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Brittany Smith

Public Health

Brittany Smith
Advisor: Dr. Michael Brumage, Public Health

Featured Researcher: Brittany Smith

What I like the most about research is being able to prevent suffering through answering questions and digging deeper into some of society’s most pressing issues.


1. Briefly describe your research project and its importance. (Try to write this in a way that people outside of your field will be able to understand). 

Behind many pressing health and societal problems is childhood trauma, however, it is often overlooked or not taken seriously. The substance use epidemic has been causing suffering for many years especially in children. My research project is a case-control study that ask women with substance use disorder about their adverse childhood experiences and the experiences that their children have encountered. These results are being compared to women without substance use disorder and their children. Substance use treatment is often not trauma informed and does not include treatment for children whose parents have substance use disorder. The goal of this study is to make a case for trauma informed family-based substance use treatment. This has important implications for possible substance use treatment and prevention. If we are aware that the children of women with SUD have high rates of adversity there is no doubt that we should be treating the child in order to prevent them from experiencing the negative consequences of adversity, such as substance use disorder, depression, and many physical illnesses. 

2. How did you first get involved with research? 

When I first started taking public health courses, I had Dr. Megan Smith as a professor. She was such an inspiration to me. I admired her passion and the way she was able to use her research to make measurable change in the real world. She became my first research mentor and allowed me to conduct an individual research project that I presented in Naples, Italy. She also introduced me to Dr. Danielle Davidov who I also work with on a project about substance misuse and intimate partner violence in women. She has been a great mentor as well. With her I have gained interview skills and been learning qualitative analysis which is so valuable. 

Dr. Michael Brumage is the mentor who has allowed me to start the current project I am doing. When I first approached him, I expected to be added to a project that existed. That was not the case. He believed in my ability and my ideas and allowed me to design the entire project! I did not think I could do this but his support, expertise and passion has given me the confidence and resources to do a project that means means the world to me.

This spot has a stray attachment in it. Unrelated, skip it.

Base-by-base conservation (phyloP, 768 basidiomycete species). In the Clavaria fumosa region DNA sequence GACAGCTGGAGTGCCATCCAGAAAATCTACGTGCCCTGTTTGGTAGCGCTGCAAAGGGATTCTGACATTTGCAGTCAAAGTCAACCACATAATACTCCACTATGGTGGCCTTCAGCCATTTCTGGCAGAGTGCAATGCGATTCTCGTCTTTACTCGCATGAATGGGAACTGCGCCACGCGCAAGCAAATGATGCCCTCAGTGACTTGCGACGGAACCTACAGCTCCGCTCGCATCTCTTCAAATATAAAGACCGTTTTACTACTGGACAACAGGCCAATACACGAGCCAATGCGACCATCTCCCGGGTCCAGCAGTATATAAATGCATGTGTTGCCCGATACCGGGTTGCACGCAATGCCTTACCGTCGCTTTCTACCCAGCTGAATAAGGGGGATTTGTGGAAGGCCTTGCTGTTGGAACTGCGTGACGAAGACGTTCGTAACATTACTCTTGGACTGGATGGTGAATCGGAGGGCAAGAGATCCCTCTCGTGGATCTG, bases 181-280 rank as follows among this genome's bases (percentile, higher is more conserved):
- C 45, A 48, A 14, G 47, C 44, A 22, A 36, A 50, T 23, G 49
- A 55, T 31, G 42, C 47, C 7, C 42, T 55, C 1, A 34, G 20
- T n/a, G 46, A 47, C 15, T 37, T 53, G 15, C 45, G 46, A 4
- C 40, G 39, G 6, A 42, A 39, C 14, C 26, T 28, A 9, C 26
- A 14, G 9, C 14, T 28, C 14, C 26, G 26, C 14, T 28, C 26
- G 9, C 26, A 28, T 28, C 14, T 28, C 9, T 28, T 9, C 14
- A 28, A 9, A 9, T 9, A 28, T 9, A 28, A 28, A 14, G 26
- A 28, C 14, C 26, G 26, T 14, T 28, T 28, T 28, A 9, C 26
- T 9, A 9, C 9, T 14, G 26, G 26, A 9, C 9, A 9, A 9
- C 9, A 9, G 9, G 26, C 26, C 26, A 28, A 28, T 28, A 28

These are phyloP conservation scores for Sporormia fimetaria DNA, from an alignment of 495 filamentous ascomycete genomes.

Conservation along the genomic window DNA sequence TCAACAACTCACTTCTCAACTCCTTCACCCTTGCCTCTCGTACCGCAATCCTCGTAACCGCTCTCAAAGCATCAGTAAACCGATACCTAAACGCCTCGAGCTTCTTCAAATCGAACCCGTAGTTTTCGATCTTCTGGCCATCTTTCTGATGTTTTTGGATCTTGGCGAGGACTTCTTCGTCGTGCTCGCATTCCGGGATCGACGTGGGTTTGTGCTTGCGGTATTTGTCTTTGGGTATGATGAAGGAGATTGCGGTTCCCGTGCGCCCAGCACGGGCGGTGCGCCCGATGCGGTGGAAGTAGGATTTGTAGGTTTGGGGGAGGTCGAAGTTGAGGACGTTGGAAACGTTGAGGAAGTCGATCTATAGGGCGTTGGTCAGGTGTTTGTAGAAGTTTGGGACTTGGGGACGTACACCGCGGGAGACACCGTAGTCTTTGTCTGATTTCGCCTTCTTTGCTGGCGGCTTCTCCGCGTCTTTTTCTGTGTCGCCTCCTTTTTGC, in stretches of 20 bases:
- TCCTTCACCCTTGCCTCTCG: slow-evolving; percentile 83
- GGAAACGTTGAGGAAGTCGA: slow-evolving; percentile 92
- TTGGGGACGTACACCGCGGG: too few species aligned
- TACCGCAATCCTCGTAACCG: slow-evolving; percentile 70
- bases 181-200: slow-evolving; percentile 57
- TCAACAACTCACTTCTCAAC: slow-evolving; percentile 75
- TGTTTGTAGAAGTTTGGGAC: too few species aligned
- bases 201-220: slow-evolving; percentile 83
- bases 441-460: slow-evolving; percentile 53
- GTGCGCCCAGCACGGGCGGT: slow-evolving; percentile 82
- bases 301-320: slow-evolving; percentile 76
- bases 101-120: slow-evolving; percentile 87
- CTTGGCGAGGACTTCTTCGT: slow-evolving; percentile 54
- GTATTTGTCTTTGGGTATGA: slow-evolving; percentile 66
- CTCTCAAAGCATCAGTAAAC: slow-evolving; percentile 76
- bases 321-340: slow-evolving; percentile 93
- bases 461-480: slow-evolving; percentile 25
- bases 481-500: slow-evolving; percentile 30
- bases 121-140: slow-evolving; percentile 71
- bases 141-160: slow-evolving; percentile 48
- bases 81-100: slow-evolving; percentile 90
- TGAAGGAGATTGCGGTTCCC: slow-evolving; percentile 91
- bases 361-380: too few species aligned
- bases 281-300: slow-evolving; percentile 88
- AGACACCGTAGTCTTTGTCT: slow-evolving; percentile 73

3. What does a day of researching look like for you (tools/methods/setting/etc.)? 

I do not have a typical research day like many people imagine: I am not in a laboratory. My days can vary depending on what phase of the project I am in. I could be in the field collecting data through surveys or interviews. However, most days I am in a quiet environment, probably my apartment, doing literature reviews, analyzing data, and creating posters or writing up the project. 

4. What surprised you about doing research? 

What surprised me most about research was how you could use it to make real world change. I never thought I would go into research because I had the impression that you did studies, published them, and they went into a journal. Well, that’s not the case with public health research. You select a problem you are passionate about and use your research to make large scale change! It is truly a fantastic opportunity to touch so many lives. 

5. What’s a challenge that you’ve had in your research experience and how did you overcome it? 

The biggest challenge I have had in my research experience has been with data analysis. This is a very complex skill that takes years to learn and know when to apply the proper methods. My mentors and the faculty within my school are the reason I have been able to overcome those challenges. When I am confused or frustrated, I can reach out as much as I need too. They guide and teach me about different methods and when and why they are appropriate. 

6. What do you like most about doing research? 

What I like the most about research is being able to prevent suffering through answering questions and digging deeper into some of society’s most pressing issues. For example, my work with childhood trauma gives me the evidence I need to begin developing novel interventions and advocate for policy change. I also love that you have the ability to focus on an issue that you are passionate about. 

7. How do you spend your time when you’re not researching? 

When I am not researching I enjoy shopping, napping, reading, binge watching shows, and hanging out with my nieces and nephews.